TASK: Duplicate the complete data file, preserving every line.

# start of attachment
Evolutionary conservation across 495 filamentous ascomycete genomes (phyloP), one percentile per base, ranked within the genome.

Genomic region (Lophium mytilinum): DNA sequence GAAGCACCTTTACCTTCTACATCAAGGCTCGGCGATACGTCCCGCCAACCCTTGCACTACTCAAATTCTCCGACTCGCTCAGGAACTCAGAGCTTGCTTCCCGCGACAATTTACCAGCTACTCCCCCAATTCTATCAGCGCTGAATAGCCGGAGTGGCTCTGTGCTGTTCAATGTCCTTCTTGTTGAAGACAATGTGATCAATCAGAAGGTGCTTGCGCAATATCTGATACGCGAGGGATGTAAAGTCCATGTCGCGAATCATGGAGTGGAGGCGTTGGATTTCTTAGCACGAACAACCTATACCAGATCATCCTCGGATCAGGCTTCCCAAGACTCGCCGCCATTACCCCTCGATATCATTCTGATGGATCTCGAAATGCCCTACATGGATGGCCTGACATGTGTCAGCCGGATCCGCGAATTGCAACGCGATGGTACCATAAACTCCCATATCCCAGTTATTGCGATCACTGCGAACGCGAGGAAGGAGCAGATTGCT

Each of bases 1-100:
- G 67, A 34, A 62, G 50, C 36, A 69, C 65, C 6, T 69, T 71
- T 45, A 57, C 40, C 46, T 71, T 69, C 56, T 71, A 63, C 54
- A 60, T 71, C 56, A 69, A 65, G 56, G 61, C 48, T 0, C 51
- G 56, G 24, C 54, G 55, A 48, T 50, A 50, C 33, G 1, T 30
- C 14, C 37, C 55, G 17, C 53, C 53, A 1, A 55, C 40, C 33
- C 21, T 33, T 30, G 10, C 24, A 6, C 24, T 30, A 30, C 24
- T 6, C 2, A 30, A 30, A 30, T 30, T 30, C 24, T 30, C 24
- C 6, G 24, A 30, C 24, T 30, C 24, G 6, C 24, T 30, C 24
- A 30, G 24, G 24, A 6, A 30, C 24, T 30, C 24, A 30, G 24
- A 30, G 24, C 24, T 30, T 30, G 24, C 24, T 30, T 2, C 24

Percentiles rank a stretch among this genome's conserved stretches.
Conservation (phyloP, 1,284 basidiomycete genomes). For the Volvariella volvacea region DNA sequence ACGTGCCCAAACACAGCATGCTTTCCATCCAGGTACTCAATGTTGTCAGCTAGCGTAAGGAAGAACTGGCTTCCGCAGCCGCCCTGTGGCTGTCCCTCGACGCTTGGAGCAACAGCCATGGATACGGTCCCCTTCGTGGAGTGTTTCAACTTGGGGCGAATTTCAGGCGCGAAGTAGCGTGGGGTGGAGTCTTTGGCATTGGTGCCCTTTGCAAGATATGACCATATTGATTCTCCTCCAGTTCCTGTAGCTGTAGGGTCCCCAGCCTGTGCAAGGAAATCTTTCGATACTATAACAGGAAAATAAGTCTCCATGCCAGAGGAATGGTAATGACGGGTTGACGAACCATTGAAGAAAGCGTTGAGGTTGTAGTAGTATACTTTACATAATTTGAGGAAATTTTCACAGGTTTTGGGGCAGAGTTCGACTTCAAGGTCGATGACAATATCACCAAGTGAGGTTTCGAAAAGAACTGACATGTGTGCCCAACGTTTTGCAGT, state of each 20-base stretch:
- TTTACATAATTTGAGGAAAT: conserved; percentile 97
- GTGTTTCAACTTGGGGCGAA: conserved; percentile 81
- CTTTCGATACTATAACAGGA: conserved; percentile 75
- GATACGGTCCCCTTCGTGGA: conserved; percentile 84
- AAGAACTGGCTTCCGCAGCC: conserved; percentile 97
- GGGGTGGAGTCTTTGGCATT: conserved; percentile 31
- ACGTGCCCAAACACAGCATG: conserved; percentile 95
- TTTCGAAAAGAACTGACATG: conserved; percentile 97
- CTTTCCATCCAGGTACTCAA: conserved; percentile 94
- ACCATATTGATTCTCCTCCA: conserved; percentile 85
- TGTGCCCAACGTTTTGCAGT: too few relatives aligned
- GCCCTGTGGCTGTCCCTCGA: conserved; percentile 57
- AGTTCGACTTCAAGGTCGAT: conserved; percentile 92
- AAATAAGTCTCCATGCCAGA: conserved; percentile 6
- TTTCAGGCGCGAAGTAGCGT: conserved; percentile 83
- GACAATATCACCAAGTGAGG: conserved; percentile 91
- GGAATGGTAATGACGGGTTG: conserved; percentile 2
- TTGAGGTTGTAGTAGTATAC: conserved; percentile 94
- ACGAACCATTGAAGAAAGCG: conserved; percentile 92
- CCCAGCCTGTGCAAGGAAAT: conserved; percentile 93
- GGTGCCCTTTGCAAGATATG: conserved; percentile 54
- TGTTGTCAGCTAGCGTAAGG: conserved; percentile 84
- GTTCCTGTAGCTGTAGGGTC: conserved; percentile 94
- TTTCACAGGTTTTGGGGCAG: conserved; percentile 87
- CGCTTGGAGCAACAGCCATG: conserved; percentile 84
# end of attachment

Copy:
Evolutionary conservation across 495 filamentous ascomycete genomes (phyloP), one percentile per base, ranked within the genome.

Genomic region (Lophium mytilinum): DNA sequence GAAGCACCTTTACCTTCTACATCAAGGCTCGGCGATACGTCCCGCCAACCCTTGCACTACTCAAATTCTCCGACTCGCTCAGGAACTCAGAGCTTGCTTCCCGCGACAATTTACCAGCTACTCCCCCAATTCTATCAGCGCTGAATAGCCGGAGTGGCTCTGTGCTGTTCAATGTCCTTCTTGTTGAAGACAATGTGATCAATCAGAAGGTGCTTGCGCAATATCTGATACGCGAGGGATGTAAAGTCCATGTCGCGAATCATGGAGTGGAGGCGTTGGATTTCTTAGCACGAACAACCTATACCAGATCATCCTCGGATCAGGCTTCCCAAGACTCGCCGCCATTACCCCTCGATATCATTCTGATGGATCTCGAAATGCCCTACATGGATGGCCTGACATGTGTCAGCCGGATCCGCGAATTGCAACGCGATGGTACCATAAACTCCCATATCCCAGTTATTGCGATCACTGCGAACGCGAGGAAGGAGCAGATTGCT

Each of bases 1-100:
- G 67, A 34, A 62, G 50, C 36, A 69, C 65, C 6, T 69, T 71
- T 45, A 57, C 40, C 46, T 71, T 69, C 56, T 71, A 63, C 54
- A 60, T 71, C 56, A 69, A 65, G 56, G 61, C 48, T 0, C 51
- G 56, G 24, C 54, G 55, A 48, T 50, A 50, C 33, G 1, T 30
- C 14, C 37, C 55, G 17, C 53, C 53, A 1, A 55, C 40, C 33
- C 21, T 33, T 30, G 10, C 24, A 6, C 24, T 30, A 30, C 24
- T 6, C 2, A 30, A 30, A 30, T 30, T 30, C 24, T 30, C 24
- C 6, G 24, A 30, C 24, T 30, C 24, G 6, C 24, T 30, C 24
- A 30, G 24, G 24, A 6, A 30, C 24, T 30, C 24, A 30, G 24
- A 30, G 24, C 24, T 30, T 30, G 24, C 24, T 30, T 2, C 24

Percentiles rank a stretch among this genome's conserved stretches.
Conservation (phyloP, 1,284 basidiomycete genomes). For the Volvariella volvacea region DNA sequence ACGTGCCCAAACACAGCATGCTTTCCATCCAGGTACTCAATGTTGTCAGCTAGCGTAAGGAAGAACTGGCTTCCGCAGCCGCCCTGTGGCTGTCCCTCGACGCTTGGAGCAACAGCCATGGATACGGTCCCCTTCGTGGAGTGTTTCAACTTGGGGCGAATTTCAGGCGCGAAGTAGCGTGGGGTGGAGTCTTTGGCATTGGTGCCCTTTGCAAGATATGACCATATTGATTCTCCTCCAGTTCCTGTAGCTGTAGGGTCCCCAGCCTGTGCAAGGAAATCTTTCGATACTATAACAGGAAAATAAGTCTCCATGCCAGAGGAATGGTAATGACGGGTTGACGAACCATTGAAGAAAGCGTTGAGGTTGTAGTAGTATACTTTACATAATTTGAGGAAATTTTCACAGGTTTTGGGGCAGAGTTCGACTTCAAGGTCGATGACAATATCACCAAGTGAGGTTTCGAAAAGAACTGACATGTGTGCCCAACGTTTTGCAGT, state of each 20-base stretch:
- TTTACATAATTTGAGGAAAT: conserved; percentile 97
- GTGTTTCAACTTGGGGCGAA: conserved; percentile 81
- CTTTCGATACTATAACAGGA: conserved; percentile 75
- GATACGGTCCCCTTCGTGGA: conserved; percentile 84
- AAGAACTGGCTTCCGCAGCC: conserved; percentile 97
- GGGGTGGAGTCTTTGGCATT: conserved; percentile 31
- ACGTGCCCAAACACAGCATG: conserved; percentile 95
- TTTCGAAAAGAACTGACATG: conserved; percentile 97
- CTTTCCATCCAGGTACTCAA: conserved; percentile 94
- ACCATATTGATTCTCCTCCA: conserved; percentile 85
- TGTGCCCAACGTTTTGCAGT: too few relatives aligned
- GCCCTGTGGCTGTCCCTCGA: conserved; percentile 57
- AGTTCGACTTCAAGGTCGAT: conserved; percentile 92
- AAATAAGTCTCCATGCCAGA: conserved; percentile 6
- TTTCAGGCGCGAAGTAGCGT: conserved; percentile 83
- GACAATATCACCAAGTGAGG: conserved; percentile 91
- GGAATGGTAATGACGGGTTG: conserved; percentile 2
- TTGAGGTTGTAGTAGTATAC: conserved; percentile 94
- ACGAACCATTGAAGAAAGCG: conserved; percentile 92
- CCCAGCCTGTGCAAGGAAAT: conserved; percentile 93
- GGTGCCCTTTGCAAGATATG: conserved; percentile 54
- TGTTGTCAGCTAGCGTAAGG: conserved; percentile 84
- GTTCCTGTAGCTGTAGGGTC: conserved; percentile 94
- TTTCACAGGTTTTGGGGCAG: conserved; percentile 87
- CGCTTGGAGCAACAGCCATG: conserved; percentile 84